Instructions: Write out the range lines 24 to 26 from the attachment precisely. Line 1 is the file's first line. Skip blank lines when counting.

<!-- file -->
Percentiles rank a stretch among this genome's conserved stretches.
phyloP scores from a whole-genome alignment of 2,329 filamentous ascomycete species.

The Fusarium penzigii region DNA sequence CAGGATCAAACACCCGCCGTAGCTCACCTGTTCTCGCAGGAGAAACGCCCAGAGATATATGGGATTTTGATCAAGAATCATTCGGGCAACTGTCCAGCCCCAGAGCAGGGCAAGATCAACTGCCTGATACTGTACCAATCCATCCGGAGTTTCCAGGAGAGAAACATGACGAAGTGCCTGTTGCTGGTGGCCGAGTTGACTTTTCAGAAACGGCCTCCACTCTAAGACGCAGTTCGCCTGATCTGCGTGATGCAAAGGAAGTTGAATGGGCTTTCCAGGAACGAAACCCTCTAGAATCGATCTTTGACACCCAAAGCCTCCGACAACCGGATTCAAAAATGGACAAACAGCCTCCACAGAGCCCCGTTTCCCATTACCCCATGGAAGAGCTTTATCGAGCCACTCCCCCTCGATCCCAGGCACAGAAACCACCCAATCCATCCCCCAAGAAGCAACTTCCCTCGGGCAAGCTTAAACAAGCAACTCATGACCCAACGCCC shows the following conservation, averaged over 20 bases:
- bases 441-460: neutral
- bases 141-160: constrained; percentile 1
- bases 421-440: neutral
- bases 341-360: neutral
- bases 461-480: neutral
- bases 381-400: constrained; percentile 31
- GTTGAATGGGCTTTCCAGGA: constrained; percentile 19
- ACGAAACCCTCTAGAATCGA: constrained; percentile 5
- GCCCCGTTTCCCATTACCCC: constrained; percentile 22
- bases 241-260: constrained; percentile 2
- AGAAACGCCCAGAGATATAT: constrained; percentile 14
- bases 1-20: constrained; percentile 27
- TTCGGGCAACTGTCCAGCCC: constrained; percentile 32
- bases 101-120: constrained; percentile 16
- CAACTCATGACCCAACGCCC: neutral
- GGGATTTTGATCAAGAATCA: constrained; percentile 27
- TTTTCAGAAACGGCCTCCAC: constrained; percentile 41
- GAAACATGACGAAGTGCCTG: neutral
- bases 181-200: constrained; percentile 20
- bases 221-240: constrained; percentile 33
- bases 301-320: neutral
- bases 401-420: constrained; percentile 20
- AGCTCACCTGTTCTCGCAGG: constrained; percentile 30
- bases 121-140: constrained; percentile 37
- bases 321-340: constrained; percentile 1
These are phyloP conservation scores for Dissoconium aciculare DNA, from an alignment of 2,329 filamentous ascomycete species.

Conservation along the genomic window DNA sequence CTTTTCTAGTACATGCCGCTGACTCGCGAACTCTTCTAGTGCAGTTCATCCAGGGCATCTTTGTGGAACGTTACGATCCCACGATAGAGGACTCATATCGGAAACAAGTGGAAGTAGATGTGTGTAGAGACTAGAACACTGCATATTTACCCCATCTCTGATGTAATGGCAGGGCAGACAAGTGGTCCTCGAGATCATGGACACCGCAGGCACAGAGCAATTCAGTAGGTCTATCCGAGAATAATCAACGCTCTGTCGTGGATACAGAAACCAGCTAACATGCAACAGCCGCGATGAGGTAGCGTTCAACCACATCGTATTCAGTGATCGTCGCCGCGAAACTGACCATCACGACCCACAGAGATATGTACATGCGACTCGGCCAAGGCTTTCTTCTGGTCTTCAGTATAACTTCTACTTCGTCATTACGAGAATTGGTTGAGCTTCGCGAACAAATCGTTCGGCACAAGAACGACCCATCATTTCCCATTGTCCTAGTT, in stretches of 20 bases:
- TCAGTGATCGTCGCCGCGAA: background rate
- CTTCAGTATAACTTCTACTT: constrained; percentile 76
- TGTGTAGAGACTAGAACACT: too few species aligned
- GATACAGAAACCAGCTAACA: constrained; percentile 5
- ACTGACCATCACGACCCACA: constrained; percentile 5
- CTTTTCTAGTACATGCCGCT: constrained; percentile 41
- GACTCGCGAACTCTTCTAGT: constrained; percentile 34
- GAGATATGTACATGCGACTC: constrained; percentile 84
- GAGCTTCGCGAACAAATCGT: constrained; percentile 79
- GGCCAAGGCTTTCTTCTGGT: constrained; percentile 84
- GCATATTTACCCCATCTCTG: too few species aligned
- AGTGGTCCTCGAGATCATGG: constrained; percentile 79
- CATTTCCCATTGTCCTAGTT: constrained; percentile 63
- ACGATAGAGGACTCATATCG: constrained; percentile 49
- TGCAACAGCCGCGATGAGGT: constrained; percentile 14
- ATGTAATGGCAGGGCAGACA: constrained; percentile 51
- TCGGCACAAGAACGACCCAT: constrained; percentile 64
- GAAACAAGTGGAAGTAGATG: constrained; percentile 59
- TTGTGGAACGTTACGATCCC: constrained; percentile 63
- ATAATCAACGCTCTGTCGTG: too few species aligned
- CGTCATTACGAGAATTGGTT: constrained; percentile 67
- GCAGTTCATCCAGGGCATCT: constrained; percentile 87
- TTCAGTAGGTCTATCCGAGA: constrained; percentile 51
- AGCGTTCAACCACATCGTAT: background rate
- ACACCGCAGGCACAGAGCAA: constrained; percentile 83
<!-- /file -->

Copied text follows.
- bases 301-320: neutral
- bases 401-420: constrained; percentile 20
- AGCTCACCTGTTCTCGCAGG: constrained; percentile 30